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Erwin L'Ami vs Shakhriyar Mamedyarov
Reykjavik Open (2015), Reykjavik ISL, rd 7, Mar-15
Rat Defense: English Rat (A41)  ·  1-0



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Kibitzer's Corner
Mar-15-15  PaulBl: One never wins by resigning. Why not 21...c6, and hope for a draw?

Kind regards,

Premium Chessgames Member
  Penguincw: < One never wins by resigning. Why not 21...c6, and hope for a draw? >

Hmm. Good question. Looking at computer analysis on chess24, 21...Nc2 would be the best move. However, if 21...c6, then 22.Ne4 is the followup. White is ready to land in a fork on f6, d6 is hit, and d4 is now hit. The best move would be to give back the exchange with 22...Rxe4, and it's the bishop pair vs. knight pair. I think black can go on. White will probably win a pawn, but it'll take some time before L'Ami gets the clear win, as 2 knights on the board are always tricky.

Mar-15-15  TITIKIZA: i do not understand the 1-0
Mar-15-15  dehanne: "'t Kan verkeren."

- Bredero

Mar-16-15  Marmot PFL: Black resigns rather than face the wrath of the bishop pair.
Mar-17-15  sivaspassky: why was qd2 played by white? It blocks the black bishop and isn't it against opening principles?
Mar-17-15  sivaspassky: Now I understand that it is to fight for d4 and e5 squares but why should black fianchetto in this position? and what happens if black develops normally say Nf6 and Be7?
Mar-17-15  Nerwal: <why was qd2 played by white? It blocks the black bishop and isn't it against opening principles?>

White has to consider :
* the dark-squared bishop has no interesting prospect on the c1/h6 diagonal : the only good square is g5, but this would ultimately lead to trades (which are in Black's favor).

* other squares than d2 for the white queen have drawbacks (e.g. on d3 the queen can be hit by ♘b4 or ♘e5)

* the c4 pawn can be sometimes attacked by ♗e6 or ♘e5; White wants to play ♘d5 only under favourable conditions and would prefer to develop with g3 and ♗g2 rather than e3 and Be2 which is less active, so b3 will have to be played.

All this suggests than the best setup for White is ♕d2, b3, g3, ♗g2 and then either ♗b2 or ♗a3 (after Black has played c6, in order to put pressure on d6)

There are other openings where White plays this odd-looking ♕d2 for similar reasons (e.g. : 1. e4 c5 2. ♘f3 d6 3. d4 cxd4 4. ♕xd4 ♗d7!? 5. c4 ♘c6 6. ♕d2!).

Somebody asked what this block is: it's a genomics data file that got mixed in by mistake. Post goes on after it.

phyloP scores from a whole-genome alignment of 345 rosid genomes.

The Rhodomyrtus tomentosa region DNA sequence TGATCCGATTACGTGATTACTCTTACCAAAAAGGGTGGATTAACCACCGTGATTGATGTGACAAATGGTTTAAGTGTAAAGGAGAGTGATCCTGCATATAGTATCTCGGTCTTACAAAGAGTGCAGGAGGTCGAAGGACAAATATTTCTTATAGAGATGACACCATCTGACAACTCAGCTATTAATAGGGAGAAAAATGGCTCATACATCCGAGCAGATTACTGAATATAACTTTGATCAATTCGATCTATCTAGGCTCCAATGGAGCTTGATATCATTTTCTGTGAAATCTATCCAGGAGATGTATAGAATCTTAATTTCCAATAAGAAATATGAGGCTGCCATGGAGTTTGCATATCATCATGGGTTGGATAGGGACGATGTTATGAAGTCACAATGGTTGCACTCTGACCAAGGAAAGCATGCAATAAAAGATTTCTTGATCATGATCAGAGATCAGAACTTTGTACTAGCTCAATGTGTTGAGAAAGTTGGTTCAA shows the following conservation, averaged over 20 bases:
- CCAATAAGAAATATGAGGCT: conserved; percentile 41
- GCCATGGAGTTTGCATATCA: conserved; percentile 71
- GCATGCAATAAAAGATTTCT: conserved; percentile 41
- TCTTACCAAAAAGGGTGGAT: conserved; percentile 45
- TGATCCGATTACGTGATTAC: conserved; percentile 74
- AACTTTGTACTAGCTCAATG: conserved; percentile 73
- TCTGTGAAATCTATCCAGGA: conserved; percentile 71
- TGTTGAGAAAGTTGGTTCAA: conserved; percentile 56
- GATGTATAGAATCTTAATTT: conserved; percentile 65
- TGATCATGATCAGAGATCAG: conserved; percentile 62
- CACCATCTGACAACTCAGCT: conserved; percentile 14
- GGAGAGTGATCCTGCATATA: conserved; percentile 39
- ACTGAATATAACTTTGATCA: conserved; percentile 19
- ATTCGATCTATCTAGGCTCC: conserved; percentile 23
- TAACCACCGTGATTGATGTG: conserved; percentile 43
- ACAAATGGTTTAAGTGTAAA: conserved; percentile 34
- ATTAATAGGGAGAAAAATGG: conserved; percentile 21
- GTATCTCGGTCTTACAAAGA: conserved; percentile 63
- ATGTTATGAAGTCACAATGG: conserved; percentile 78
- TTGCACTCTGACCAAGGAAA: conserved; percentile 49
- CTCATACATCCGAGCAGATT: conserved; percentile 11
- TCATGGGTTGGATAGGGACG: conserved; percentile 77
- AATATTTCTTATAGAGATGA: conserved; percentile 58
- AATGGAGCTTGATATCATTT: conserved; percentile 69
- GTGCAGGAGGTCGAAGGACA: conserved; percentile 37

<and what happens if black develops normally say Nf6 and Be7?>

Nothing special but this setup is passive. White has a space advantage and a very sound pawn structure, similar to some lines of the Philidor or the Budapest gambit. Black would like to exchange some pieces to lessen the problem of lack of space, but fianchettoed bishops make trades harder to achieve. A good positional White player will torture Black endlessly in this type of position.

There is a reason why the Morphy lines of the Spanish have become overwhelmingly popular over the Steinitz lines with d6, ♗e7 and exd4.

Mar-17-15  Whitehat1963: I really don't understand this resignation. Seems premature when you're ahead the exchange. What are white's threats?
Mar-17-15  Illogic: It seems that white will at least be getting the exchange back after Nd5.

Still, it does seem like a premature resignation. I guess the true badness of black's position is lost on most of us, as the computer does indeed give a decisive advantage (+2.3) for L'Ami in the final position.

Premium Chessgames Member
  patzer2: Running the final position on Fritz 14 on cloud search indicates Stockfish 6 at 42 depth gives White a +2.01 advantage after 21...c6 22. Nxe4 Rxe4 while Houdini 3 at 32 depth gives it as a +1.89 advantage after 21...f5 22. Nd5 Ne6 .

Either way, it would seem 21...c6 or 21...f5 might still give White a fighting chance at a draw. However, OTB the slim chance of a draw offered by these options isn't easy to see.

If Black tries the tempting 21...Nc2, White wins after 22. Rd1 Nb4 23. a3 Nc6 24. Nd5 Rec8 25. Nf6+ Kf8 26. Nxh7+ Kg8 27. Nf6+ Kf8 28. f4 (+3.87 @ 24 depth, Fritz 14x64).

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